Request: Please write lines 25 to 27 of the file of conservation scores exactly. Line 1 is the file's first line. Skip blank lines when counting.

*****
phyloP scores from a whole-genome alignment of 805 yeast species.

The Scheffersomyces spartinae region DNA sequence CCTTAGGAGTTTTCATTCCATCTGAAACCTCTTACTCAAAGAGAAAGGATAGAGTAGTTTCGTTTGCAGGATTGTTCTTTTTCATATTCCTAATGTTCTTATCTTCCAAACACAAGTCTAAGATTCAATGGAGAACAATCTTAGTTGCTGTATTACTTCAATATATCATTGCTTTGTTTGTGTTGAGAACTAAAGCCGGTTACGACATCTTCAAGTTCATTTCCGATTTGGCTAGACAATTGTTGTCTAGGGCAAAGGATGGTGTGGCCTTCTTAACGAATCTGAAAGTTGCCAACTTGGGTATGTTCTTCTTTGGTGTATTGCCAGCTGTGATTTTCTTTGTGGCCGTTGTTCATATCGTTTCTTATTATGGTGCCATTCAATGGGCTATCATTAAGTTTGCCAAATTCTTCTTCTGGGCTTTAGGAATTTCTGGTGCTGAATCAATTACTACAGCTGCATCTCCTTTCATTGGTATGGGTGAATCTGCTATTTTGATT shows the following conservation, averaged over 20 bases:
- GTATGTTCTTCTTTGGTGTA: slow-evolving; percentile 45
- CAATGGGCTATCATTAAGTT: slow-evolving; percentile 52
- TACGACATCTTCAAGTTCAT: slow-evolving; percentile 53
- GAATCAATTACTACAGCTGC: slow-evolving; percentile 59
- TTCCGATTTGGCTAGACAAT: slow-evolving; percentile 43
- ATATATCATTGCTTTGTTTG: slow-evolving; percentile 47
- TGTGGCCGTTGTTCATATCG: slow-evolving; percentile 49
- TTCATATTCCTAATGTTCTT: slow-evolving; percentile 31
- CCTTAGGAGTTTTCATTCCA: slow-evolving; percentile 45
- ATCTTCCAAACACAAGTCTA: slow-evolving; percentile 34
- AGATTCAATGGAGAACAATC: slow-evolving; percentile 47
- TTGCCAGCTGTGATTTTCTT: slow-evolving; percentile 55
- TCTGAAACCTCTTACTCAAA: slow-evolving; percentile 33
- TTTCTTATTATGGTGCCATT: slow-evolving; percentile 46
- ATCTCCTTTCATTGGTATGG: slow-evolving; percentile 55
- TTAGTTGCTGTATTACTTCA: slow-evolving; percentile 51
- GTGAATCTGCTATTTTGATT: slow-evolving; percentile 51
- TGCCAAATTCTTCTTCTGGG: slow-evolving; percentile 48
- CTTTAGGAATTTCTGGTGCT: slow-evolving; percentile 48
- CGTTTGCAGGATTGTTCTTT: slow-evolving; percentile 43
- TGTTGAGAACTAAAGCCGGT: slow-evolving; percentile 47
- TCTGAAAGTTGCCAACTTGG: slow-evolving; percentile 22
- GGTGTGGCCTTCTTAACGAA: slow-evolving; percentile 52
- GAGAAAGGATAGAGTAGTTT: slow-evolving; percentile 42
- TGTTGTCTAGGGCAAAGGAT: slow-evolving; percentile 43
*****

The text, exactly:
- GGTGTGGCCTTCTTAACGAA: slow-evolving; percentile 52
- GAGAAAGGATAGAGTAGTTT: slow-evolving; percentile 42
- TGTTGTCTAGGGCAAAGGAT: slow-evolving; percentile 43